Paul Carpentier is at it again. Just a few years after selling the company that created the technology behind content-addressed storage to EMC, Carpentier, now chief technology officer of startup Caringo of Austin, Texas, has teamed with partners Mark Goros and Jonathan Ring to created CAStor, a CAS product that Caringos executive team insists will take CAS to a new level.
"We looked around the market and realized that there was an opportunity to make a tremendous contribution in the fixed content storage business, because there is more fixed content around today than structured content," said CEO Mark Goros.
"Corporations are spending huge amounts of money for fixed content and they dont really have to. We knew that if we take advantage of technology that has gotten more reliable, faster and denser in terms of disk drives and combined that with hardware-agnostic software, we could build a product that offers primary storage performance with the integrity of archive and peel away some of the complexity that is plaguing the fixed content storage market," Goros said.
The resulting product, CAStor, is a scalable CAS system designed for high performance of all fixed content data types. The product offers high data integrity and built-in disaster recovery, backup and continuous data availability features.
In addition, it runs on any type of hardware the customer cares to use and is eminently scalable, due to a parallel cluster architecture.
Although CAStor shares some similarities with competitors like EMCs Centera—itself built on Carpentiers CAS design from its sale of FilePool in 2001—CAStor offers higher, more usable features, according to Goros.
"It can do what Centera does and a lot more. Its more scalable; it runs on commodity hardware; its a tenth the price; and it offers more information integrity," Goros said.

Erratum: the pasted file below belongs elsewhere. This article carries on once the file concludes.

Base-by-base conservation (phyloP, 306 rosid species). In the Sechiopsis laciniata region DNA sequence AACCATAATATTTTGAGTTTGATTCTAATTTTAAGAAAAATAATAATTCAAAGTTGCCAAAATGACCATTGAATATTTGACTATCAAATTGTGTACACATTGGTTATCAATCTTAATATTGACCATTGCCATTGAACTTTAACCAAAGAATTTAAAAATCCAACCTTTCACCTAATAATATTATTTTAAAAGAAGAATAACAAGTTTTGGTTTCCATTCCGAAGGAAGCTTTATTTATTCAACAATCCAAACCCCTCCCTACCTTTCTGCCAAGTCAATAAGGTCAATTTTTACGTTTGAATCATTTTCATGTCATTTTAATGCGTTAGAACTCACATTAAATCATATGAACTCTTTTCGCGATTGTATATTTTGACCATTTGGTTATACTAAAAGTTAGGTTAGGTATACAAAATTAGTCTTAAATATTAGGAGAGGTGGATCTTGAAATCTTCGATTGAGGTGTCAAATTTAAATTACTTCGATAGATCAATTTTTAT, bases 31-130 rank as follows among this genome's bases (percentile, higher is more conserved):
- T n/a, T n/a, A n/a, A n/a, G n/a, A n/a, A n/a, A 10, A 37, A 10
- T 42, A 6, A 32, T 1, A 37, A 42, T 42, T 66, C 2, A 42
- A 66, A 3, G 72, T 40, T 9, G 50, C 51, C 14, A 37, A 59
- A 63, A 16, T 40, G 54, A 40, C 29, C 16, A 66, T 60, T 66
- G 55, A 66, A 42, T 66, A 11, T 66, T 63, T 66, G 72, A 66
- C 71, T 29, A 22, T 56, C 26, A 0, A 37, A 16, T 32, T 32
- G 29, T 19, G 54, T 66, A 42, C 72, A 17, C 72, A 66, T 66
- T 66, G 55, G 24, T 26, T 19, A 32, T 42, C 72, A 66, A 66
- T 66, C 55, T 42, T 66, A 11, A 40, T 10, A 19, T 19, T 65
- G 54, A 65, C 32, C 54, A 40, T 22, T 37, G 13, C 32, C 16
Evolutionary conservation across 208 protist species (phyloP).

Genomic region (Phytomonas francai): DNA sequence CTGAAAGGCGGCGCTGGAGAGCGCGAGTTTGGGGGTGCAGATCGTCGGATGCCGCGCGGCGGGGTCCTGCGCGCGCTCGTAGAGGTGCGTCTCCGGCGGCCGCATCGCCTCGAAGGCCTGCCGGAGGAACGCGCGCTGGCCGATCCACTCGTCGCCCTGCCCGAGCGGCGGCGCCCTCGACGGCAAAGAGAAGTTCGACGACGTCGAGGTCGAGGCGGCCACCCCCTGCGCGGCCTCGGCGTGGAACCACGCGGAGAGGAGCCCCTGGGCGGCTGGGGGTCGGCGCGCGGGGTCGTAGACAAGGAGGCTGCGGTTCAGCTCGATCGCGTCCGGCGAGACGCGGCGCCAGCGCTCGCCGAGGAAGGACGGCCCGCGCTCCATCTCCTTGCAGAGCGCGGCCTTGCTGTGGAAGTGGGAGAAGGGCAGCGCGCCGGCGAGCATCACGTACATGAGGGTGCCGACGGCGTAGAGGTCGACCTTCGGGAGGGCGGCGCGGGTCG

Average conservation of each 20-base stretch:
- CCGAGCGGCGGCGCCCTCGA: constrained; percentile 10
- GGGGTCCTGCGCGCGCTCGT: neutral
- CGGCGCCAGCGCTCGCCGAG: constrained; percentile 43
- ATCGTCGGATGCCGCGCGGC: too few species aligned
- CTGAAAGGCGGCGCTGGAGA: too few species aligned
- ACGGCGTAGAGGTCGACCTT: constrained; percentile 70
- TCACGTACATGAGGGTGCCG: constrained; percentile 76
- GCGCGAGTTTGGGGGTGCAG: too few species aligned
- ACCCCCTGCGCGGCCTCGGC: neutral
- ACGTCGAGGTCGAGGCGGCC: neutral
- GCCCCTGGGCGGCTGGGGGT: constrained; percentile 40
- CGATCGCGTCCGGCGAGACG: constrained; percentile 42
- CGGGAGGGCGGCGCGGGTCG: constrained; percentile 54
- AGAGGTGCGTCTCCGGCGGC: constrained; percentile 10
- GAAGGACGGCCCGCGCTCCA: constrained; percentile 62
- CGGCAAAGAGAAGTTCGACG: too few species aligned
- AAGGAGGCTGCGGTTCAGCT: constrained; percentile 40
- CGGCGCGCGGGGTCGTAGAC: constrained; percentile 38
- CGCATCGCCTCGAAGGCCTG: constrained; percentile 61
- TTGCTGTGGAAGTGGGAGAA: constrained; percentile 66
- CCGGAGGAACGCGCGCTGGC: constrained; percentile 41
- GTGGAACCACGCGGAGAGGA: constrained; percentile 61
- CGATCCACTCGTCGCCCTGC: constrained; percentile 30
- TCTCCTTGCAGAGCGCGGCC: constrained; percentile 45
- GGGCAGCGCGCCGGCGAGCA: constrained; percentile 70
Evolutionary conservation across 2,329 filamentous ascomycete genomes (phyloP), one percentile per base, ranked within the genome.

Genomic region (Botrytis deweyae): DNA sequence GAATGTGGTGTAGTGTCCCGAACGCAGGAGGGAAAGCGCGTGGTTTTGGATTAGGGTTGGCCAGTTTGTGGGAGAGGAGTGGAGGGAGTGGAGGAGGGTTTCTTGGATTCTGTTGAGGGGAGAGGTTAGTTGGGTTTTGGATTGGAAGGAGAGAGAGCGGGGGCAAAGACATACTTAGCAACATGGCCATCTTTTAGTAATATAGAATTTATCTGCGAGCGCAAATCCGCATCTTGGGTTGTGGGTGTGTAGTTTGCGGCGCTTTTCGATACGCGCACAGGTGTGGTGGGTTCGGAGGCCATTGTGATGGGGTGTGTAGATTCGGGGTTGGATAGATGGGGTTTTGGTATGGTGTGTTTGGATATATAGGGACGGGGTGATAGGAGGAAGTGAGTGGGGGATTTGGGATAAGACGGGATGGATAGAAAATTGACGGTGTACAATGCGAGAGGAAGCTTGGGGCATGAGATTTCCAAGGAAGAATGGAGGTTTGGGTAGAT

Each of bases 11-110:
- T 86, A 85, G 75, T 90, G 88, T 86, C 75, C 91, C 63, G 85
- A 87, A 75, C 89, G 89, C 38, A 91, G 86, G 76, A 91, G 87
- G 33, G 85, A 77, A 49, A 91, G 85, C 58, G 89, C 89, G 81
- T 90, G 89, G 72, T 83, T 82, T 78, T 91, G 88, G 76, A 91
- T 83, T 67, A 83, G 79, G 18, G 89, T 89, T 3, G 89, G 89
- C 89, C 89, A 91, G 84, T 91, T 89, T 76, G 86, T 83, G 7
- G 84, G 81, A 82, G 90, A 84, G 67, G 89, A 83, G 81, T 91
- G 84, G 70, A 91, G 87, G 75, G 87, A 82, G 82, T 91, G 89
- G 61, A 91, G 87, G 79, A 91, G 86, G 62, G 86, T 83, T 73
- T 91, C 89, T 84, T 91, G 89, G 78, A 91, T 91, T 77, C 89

"And its designed for high performance for all fixed content data types. Typical CAS products dont do well with small pieces of information like digital check images that are seven to 12K."
While many CAS products are bundled with all hardware, software and networking included, CAStor offers users a choice, Carpentier said.
"It can use any kind of hardware, even heterogeneously," he said. "You can run IBM, HP and Dell nodes all together if you want, and even use different types of specifications."
That may be true, said Greg Schulz, senior analyst at The StorageIO Group of Stillwater, Minn., but that may not be the case for long if the product takes off.
"Even Centera isnt actually tied to any particular hardware, but EMC has bundled it with hardware, software and networking. The same will happen with CAStor, as partners like HP, Dell, IBM, Sun and Xiotech package it to create their own offerings," he said.
And unlike most CAS tools, CAStor is delivered in a somewhat unusual form factor—on a bootable USB stick, where both the operating system and server software are located.
"Its the simplest way we could imagine to turn standard PC hardware into a working operational appliance node," Carpentier said.
To address organizations burgeoning regulatory requirements, Caringo also offers an optional compliance module that contains additional features to ensure compliance, he said.
Because of its simple setup and management—not to mention pricing that starts at $500 per disk, or $1,000 for a node that consists of two 500GB drives—Carpentier said CAStor may be particularly attractive to smaller organizations.
"There is no active management required. You just power the nodes up and they automatically discover and work with each other. And the cost is very reasonable. Even after you add the cost of the software, youre only at about $2 per gigabyte."
CAStors pricing model is definitely interesting and different, Schulz said. "Basing it on the number of disk drives means its not based on use or activity—its just a function of how much data youre going to store. So it doesnt penalize you for having a high-capacity disk drive."
Although Caringo may be ahead of the curve with some of CAStors features such as form factor and an innovative pricing model, Schulz believes its only a matter of time before its competitors follow suit and even end up ahead.
"They appear to have some interesting capabilities and features, but the other players in this space, like Permabit, EMC, HP and Nexsan, probably have similar things on their road maps.
"I expect that well hear some equally interesting stories in terms of scaling and other features as time goes on," Schulz said.